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Tuesday, June 04, 2013


The Watch List For 6/4/13

HOLD YOUR MAN (1933) --- Someone turned off the pleasure switch halfway into this one. Up to then a ribald precode with promise to rank among the classification's best, Hold Your Man plunges down the coal chute to an end welcome as any I've lately longed for. What missed opportunity was this second co-star teaming of Clark Gable and Jean Harlow after sensation of Red Dust. You could cry for how MGM blew it. Word is that Thalberg went on extended vacation and left Hold Your Man to Louis Mayer's tender mercy. Something blew a fuse, and here we are still suffering, most recently via Warner Archive spiffed-up release on DVD (quality never better). Do I recommend? Absolutely --- for star power and that dynamic first act good as anything before censor crackdown.


Gable calls Harlow "sweet meat" and they cohabit openly. She slugs a woman in the jaw with a closed fist (impressive!). He instructs on finer art of lifting a sucker's "poke." She makes gin (doesn't everyone?) in a shabby flat. They play "bill poker" (a scam) on sweet-natured Stuart Erwin, too trusting to survive in precode's squalor. Anita Loos wrote this stuff and must have had fun doing so until third act screws got tightened. Hold Your Man under other circumstances might have been the definitive romance of thieves, an underclass variation on Trouble In Paradise. Surely it would have been so at Warners, or maybe Paramount, but this was mid-1933 and MGM was rinsing laundry in anticipation of a new order.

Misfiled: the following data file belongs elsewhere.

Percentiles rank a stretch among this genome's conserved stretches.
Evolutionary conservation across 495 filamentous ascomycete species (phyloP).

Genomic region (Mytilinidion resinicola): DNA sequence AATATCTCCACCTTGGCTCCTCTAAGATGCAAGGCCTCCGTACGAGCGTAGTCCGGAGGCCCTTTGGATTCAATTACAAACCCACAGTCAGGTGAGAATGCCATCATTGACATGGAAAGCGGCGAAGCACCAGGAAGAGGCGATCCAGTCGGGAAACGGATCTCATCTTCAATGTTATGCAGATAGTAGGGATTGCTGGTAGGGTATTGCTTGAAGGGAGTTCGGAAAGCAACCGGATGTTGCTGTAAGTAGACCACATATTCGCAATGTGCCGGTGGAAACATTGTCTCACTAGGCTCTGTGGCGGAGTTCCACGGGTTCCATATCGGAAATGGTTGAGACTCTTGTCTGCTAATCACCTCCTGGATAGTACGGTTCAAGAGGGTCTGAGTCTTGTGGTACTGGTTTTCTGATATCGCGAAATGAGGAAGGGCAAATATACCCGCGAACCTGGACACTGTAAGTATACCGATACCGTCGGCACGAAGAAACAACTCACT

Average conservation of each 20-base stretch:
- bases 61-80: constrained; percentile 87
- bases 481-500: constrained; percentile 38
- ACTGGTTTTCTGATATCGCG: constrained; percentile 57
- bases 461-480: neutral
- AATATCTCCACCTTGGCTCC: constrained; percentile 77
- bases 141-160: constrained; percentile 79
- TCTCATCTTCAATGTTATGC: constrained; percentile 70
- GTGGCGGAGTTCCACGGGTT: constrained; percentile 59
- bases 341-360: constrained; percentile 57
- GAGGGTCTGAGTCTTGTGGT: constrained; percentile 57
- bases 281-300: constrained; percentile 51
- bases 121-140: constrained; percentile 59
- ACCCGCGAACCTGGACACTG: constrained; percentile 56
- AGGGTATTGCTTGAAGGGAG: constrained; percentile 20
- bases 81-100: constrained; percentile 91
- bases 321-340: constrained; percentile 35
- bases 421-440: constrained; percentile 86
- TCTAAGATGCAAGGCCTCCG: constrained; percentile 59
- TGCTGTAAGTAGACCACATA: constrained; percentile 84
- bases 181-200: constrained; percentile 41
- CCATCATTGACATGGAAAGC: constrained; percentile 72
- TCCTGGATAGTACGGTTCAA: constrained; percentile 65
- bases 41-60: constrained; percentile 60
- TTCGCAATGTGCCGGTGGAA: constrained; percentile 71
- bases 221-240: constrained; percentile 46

There's a Hold Your Man theme song with Harlow talking the lyrics in lieu of a tune she couldn't carry (it works), and again as with vintage pics, we assume (as did then-patrons) that most anyone could play piano reasonably well (and in days before radio and dreaded TV, many of them could). Let a movie character today do keyboard and you'd have to explain how they came by such remarkable skill, but back then? ... common as Coke bottles (wish I'd learned, and failure sure wasn't for lack of parents hoping to get me taught). I like Harlow still, but she becomes more unearthly as further years elapse. Was it the eyebrows (or lack of them)? Close-ups of those thin pencil lines give me the shakes. Was she obliged early to shave them off in obedience to then-fashion?


YOU'RE DARN TOOTIN' (1928) --- A Laurel and Hardy that was ideally suited to breakdown for Robert Youngson compilations, being three distinct segments of bite-size duration. Tootin' came of that opener season for Hal Roach comedies distributed by powerhouse MGM, thus preferred playdates and a wider than ever audience for newly-minted Stan and Babe as starring team. Production too was glossed in accord with upgrade handling. I noted a gag done frequent before, but freshened here --- the boys walk frontwards toward a tracking camera, Stan suddenly disappears below the frame, the camera proceeding on to reveal he's fallen into an open manhole. A minor advance, but it showed real care applied to L&H as their act caught fire toward becoming Roach's top ticket lure.